Failure to find a friend, husband, or wife
2 Failure to find a friend, husband, or wife
3 Sexual problems
Sexual problems
Communication breakdown with parents
4 Communication breakdown with parents
Decisions about the future—college? career?
5 Decisions about the future—college? career?
C Older singles
Older singles
Resentment over not finding a spouse
1 Resentment over not finding a spouse
Habit patterns that have contributed to this
2 Habit patterns that have contributed to this
3 Work, scheduling, eating problems
Work, scheduling, eating problems
4 Homosexual, lesbian possibilities
Homosexual, lesbian possibilities
Married persons
D Married persons
Strains in the marriage
1 Strains in the marriage
Difficult marriage relationships
2 Difficult marriage relationships
Money problems
3 Money problems
Communication breakdowns
4 Communication breakdowns
Depression
5 Depression
Child-related problems
6 Child-related problems
Older persons
E Older persons
Loneliness—especially after the death of a spouse or divorce
1 Loneliness—especially after the death of a spouse or divorce
Grief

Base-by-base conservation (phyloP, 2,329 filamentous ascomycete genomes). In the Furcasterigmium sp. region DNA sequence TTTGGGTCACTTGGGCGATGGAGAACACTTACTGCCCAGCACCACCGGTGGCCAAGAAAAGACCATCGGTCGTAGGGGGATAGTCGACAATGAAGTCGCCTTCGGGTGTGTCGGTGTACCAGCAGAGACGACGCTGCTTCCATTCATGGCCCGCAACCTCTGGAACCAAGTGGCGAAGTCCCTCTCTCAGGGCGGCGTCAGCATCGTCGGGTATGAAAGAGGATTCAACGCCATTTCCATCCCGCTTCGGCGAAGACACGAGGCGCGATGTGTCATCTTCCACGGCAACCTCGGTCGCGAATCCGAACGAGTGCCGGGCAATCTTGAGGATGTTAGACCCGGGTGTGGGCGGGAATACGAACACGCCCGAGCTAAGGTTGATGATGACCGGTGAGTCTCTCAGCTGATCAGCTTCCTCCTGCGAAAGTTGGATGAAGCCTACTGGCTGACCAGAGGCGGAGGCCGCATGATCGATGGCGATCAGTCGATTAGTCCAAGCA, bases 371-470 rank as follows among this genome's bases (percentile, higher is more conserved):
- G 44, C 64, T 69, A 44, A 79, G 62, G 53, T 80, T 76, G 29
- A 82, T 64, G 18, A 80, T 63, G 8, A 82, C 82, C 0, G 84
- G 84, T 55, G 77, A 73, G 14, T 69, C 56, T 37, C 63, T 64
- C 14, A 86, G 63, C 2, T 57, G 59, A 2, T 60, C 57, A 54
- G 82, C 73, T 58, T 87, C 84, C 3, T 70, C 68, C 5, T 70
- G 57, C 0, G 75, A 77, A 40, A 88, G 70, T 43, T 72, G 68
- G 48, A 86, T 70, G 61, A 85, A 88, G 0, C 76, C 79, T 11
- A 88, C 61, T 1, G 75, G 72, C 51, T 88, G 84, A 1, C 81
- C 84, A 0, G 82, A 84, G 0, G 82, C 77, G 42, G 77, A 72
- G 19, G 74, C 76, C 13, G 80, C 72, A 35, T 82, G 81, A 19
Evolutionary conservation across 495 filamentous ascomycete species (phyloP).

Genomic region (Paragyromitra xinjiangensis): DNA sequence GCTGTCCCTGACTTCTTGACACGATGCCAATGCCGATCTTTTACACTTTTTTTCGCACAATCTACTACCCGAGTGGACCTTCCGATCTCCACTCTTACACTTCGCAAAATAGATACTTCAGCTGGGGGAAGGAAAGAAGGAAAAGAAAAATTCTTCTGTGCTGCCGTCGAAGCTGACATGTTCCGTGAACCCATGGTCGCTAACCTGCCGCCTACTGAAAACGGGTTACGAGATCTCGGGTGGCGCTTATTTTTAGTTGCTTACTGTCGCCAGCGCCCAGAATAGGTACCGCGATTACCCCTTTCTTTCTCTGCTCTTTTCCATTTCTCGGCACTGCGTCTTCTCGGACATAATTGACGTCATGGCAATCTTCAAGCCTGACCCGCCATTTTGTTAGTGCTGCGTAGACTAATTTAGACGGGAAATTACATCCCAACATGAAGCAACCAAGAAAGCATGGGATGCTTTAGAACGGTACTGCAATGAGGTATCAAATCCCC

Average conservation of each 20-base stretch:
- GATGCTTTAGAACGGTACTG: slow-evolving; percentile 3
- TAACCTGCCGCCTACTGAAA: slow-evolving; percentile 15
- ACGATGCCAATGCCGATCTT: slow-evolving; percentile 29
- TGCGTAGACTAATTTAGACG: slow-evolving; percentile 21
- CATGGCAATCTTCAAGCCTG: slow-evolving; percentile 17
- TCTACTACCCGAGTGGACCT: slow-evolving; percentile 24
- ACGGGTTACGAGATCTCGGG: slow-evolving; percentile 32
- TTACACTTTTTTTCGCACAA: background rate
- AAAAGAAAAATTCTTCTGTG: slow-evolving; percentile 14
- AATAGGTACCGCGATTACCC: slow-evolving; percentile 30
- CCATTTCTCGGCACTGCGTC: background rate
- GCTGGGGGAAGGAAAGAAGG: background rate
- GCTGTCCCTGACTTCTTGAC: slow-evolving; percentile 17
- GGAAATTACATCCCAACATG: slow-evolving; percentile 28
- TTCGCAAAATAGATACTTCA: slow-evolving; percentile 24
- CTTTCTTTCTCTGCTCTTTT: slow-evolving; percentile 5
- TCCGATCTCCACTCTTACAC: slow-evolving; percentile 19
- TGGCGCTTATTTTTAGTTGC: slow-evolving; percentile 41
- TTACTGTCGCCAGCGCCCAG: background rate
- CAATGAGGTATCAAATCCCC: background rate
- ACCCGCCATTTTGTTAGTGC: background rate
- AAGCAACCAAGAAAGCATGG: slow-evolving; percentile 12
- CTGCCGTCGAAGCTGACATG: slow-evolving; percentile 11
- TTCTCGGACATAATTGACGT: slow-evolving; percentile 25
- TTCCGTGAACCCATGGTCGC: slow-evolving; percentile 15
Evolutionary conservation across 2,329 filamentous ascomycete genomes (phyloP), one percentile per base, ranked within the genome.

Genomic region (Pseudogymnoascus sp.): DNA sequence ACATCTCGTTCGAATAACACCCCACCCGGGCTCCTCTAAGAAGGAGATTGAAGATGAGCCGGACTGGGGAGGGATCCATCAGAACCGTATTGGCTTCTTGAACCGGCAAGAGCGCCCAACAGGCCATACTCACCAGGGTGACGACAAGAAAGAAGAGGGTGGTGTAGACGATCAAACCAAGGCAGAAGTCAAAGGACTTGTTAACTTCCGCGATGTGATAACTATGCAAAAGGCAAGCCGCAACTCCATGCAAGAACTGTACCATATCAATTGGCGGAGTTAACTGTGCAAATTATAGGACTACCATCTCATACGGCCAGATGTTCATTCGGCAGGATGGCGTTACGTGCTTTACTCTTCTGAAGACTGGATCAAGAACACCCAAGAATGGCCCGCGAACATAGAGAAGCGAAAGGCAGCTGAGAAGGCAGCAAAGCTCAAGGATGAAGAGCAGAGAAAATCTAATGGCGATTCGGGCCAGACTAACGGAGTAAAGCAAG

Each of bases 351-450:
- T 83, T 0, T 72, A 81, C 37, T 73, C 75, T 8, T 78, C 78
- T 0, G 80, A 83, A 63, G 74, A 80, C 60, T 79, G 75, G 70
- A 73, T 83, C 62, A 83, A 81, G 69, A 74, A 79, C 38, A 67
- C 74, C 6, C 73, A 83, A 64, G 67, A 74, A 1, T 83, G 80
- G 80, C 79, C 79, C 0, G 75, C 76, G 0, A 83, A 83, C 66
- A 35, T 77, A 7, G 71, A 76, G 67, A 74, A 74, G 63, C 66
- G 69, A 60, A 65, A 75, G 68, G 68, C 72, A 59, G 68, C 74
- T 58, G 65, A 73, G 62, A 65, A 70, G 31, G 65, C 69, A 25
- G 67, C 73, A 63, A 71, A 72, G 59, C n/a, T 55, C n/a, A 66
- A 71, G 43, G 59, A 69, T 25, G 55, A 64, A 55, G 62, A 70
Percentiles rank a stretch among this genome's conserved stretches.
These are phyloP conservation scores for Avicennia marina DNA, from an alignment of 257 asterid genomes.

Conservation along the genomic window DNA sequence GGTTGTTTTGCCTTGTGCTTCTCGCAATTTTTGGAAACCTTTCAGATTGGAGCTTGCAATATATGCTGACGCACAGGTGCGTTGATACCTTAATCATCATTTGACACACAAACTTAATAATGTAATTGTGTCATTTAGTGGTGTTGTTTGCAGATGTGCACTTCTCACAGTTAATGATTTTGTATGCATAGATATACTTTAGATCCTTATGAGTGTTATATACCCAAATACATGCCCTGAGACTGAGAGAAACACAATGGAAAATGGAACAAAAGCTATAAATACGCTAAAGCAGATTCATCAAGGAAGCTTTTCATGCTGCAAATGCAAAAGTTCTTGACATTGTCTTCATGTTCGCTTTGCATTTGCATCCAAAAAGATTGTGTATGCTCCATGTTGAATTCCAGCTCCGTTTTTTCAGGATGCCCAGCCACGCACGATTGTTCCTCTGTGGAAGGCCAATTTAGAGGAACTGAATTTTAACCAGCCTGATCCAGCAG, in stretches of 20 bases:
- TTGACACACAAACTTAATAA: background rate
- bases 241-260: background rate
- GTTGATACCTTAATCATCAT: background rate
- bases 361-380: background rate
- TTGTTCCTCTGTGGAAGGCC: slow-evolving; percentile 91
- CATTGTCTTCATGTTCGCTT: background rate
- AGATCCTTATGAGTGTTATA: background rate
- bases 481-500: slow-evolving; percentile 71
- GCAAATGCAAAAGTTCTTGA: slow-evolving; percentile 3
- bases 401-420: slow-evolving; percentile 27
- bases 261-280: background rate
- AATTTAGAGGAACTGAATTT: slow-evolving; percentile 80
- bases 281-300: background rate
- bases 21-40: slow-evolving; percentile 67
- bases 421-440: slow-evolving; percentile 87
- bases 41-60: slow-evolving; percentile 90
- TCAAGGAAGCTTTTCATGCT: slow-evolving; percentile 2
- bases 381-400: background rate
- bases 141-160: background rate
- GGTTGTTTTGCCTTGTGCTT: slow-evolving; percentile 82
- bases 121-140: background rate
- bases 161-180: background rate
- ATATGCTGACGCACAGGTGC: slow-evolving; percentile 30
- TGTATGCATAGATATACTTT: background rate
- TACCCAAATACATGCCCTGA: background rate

2 Grief
Self-pity
3 Self-pity
Physical aches and pains
4 Physical aches and pains
Sleep loss
5 Sleep loss
Purposelessness
6 Purposelessness
Fear of death
7 Fear of death
Handicapped persons
F Handicapped persons
Resentment against God or others
1 Resentment against God or others
Self-pity
2 Self-pity
Sense of uselessness
3 Sense of uselessness
Loneliness
4 Loneliness
Physical pain
5 Physical pain

2 IT IS IMPORTANT TO KNOW WHAT TO LOOK FOR

A The principle problem—the problem initially presented by the counselee
B The complicating problems—problems that arise from failing to handle the principle problem biblically
The complicating problems—problems that arise from failing to handle the principle problem biblically
Life dominating problems—problems that get into every area of life .
Think of your counselee’s life as a pizza with a number of slices
C Life dominating problems—problems that get into every area of life .
Deal with each slice as it is affected by the problem (drunkenness)